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Critics Laud Laura Marling’s A Creature I Don’t Know as a Modern Masterpiece

Posted on the 16 September 2011 by Periscope @periscopepost


Critics laud Laura Marling’s A Creature I Don’t Know as a modern masterpiece

Laura Marling. Photo credit: Guus Krol

British singer-songwriter Laura Marling has been described as a precocious talent many times in the three years since she released her first album, Alas I Cannot Swim, aged just 18. With the release of her third album, A Creature I Don’t Know, awestruck elder critics are starting to see the ever-pallid, waif-like singer as transcending time altogether. Long a muse of the new-folk scene (she has recently come under scrutiny in the form of a Noah and the Whale album focused exclusively on her break-up with Charlie Fink, the band’s lead singer), she sets her stall out here as an artist ready to strike out from the midst of her contemporaries. The first album was produced by Fink, the second owed a lot to the characters that were playing on it, this one, according to Marling, is her own: “I’ve got the confidence now, and I know what I want it to sound like, so before anybody else gets their grubby mitts on it, why don’t I put my stamp on it?’”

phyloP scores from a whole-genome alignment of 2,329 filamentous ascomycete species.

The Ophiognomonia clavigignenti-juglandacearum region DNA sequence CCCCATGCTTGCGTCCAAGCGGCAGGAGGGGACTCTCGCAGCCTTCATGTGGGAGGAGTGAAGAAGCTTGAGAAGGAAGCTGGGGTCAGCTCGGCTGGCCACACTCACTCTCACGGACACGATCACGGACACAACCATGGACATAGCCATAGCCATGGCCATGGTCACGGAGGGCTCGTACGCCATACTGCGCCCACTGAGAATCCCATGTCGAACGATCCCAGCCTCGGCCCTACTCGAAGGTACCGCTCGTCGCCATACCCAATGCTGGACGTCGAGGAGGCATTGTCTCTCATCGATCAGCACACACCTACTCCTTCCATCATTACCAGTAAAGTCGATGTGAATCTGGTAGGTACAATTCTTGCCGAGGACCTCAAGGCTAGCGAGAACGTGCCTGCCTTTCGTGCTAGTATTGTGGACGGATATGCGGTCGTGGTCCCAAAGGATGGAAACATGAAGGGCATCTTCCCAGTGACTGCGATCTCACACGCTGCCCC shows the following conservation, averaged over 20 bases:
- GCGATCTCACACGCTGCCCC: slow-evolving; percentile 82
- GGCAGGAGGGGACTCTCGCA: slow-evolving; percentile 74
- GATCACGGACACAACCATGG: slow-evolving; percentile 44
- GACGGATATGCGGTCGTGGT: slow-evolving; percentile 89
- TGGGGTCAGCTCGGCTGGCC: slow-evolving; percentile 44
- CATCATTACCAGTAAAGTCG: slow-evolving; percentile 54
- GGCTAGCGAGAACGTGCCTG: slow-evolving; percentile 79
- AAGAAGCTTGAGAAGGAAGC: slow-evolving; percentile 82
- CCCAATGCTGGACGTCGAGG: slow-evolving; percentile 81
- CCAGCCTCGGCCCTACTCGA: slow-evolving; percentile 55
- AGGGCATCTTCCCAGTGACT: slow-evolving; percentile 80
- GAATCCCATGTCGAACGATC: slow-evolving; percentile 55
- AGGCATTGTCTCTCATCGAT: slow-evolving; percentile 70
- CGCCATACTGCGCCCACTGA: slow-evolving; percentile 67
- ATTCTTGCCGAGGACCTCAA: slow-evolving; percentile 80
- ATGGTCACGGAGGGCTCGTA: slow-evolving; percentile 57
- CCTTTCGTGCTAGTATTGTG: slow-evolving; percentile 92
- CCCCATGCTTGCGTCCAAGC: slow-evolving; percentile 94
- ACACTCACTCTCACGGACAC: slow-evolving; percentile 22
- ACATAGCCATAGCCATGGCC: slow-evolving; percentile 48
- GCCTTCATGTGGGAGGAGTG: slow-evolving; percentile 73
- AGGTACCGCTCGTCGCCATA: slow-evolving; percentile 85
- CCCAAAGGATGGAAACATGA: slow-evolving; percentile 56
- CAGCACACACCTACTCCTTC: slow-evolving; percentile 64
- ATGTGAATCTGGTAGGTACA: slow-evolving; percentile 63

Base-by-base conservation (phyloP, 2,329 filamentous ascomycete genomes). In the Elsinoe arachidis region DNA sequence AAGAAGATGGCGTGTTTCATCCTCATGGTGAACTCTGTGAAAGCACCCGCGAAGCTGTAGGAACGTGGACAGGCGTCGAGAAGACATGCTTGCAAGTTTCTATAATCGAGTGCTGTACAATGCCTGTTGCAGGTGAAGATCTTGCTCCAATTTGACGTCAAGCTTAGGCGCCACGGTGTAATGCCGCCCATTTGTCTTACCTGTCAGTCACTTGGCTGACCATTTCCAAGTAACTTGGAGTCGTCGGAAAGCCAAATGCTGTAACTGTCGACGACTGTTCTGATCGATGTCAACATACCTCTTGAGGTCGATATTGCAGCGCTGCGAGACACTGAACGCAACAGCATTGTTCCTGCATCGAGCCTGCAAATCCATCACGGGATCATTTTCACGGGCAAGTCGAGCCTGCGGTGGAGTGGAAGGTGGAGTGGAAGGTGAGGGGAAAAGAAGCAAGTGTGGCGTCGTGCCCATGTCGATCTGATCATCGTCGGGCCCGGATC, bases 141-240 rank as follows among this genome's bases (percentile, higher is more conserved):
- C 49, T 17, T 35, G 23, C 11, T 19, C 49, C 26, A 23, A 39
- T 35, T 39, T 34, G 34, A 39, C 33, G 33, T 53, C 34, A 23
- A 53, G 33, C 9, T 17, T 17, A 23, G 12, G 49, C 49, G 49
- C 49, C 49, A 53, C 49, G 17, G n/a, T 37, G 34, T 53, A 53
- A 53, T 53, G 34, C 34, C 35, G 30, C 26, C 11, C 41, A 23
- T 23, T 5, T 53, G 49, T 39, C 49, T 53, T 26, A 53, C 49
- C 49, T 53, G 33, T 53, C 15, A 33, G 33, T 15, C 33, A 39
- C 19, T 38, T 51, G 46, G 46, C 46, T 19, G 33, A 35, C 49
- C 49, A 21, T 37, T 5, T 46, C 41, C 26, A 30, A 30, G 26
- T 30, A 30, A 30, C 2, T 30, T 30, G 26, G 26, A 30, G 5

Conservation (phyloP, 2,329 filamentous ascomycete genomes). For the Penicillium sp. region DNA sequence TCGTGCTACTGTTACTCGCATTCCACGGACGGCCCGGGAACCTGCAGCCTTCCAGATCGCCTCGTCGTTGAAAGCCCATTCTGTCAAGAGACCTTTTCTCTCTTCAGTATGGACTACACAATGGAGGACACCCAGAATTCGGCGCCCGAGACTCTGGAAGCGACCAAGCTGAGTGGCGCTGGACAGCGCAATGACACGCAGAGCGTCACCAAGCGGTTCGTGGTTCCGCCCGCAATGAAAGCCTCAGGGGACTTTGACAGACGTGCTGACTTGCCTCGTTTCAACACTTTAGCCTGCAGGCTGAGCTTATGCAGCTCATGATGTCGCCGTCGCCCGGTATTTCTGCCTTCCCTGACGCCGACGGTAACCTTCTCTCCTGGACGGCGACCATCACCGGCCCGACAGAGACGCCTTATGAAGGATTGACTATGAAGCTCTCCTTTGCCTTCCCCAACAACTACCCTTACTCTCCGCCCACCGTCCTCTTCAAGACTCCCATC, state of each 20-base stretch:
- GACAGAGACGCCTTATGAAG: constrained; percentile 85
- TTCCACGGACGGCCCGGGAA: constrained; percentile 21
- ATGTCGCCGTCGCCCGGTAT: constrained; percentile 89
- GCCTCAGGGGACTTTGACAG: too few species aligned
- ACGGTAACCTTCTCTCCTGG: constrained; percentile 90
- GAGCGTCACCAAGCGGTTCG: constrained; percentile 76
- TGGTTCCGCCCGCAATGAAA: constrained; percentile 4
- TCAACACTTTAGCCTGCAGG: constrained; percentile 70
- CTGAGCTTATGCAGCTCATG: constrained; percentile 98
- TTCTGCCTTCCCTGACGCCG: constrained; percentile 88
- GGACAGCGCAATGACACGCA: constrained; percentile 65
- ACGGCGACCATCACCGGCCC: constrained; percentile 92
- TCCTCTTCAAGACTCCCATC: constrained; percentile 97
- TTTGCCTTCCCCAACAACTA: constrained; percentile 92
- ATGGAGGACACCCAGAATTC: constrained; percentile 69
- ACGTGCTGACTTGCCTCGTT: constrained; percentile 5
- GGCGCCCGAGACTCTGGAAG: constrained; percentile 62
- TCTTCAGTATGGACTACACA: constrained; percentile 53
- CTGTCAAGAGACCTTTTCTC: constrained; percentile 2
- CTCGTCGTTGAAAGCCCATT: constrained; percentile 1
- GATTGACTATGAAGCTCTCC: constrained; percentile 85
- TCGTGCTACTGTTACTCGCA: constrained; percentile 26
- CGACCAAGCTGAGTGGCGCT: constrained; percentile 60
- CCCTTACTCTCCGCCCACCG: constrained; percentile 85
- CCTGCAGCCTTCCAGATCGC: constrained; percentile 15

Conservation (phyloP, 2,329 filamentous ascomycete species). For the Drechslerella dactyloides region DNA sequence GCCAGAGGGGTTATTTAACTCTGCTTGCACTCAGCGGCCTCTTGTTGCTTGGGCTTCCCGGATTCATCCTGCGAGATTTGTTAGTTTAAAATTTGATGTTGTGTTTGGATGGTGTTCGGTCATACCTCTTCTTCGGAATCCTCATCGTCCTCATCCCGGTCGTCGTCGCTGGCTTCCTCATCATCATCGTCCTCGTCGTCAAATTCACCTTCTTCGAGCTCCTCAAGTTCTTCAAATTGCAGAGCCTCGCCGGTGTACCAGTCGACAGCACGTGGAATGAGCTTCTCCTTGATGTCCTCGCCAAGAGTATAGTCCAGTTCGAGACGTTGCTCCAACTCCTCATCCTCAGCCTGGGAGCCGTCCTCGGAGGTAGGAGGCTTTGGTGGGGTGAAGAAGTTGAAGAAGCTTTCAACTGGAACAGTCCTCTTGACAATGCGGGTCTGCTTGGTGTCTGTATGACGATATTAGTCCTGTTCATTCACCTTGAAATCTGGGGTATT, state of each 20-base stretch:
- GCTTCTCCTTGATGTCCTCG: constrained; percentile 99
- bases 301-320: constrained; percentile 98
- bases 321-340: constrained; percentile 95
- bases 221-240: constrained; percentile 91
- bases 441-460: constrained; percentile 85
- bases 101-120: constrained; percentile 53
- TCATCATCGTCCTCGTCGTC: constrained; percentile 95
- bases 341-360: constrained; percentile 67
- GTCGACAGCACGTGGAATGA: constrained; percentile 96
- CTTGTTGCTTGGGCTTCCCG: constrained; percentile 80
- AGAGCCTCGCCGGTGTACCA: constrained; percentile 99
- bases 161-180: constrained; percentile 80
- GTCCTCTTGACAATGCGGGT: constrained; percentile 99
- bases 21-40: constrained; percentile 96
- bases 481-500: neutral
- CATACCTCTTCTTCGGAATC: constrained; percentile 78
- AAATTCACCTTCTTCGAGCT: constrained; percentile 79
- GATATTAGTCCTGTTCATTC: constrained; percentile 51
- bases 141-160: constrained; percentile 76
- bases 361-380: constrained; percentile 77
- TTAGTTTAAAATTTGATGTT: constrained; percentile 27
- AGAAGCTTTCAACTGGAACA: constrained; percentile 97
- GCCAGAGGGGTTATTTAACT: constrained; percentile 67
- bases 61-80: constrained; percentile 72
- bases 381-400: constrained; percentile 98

• Timelessness. Joshua Love of Pitchfork wrote that Marling’s music feels timeless: not “timeless” in the manner of Adele and Duffy, who are actually evoking a “very specific time that happens to be distant”, but rather entirely “divorced from time.” She’s more interested in the archetypal than the intimate, so at times it can be difficult to tell if these songs come from a “21-year-old Englishwoman or some deathless, wandering spirit.” If not a revealing performer, she’s certainly a commanding one, and comes close on the album to matching Harvey in her mid-1990s reign.
  • Tough stuff. Dan Cairns, writing in The Sunday Times (£), agreed that “the contours and colours of her music seem preordained, even pre-written, as if her songs flow from some ancient spring”. He added that her musical trajectory has been one of fearlessness and “constant inquiry.” This album is much tougher than her earlier efforts, including “soaring assertiveness, raw carnality, fiery anger and utter bleakness”. This album is “her third masterpiece”.
  • Where’s the beast?Over at Drownedinsound, Krystina Nellis voiced a slight disappointment that crops up in many reviews: “Ludicrously literary and filled with the search for that unquantifiable missing something, ironically it feels like there’s something missing here, namely Marling’s own willingness to completely expose her own ‘beast’ [a reference to the central track The Beast].” She may hide behind her creations too much. Nevertheless, the album demands “a level of engagement most artists today simply don’t know how to conjure.”


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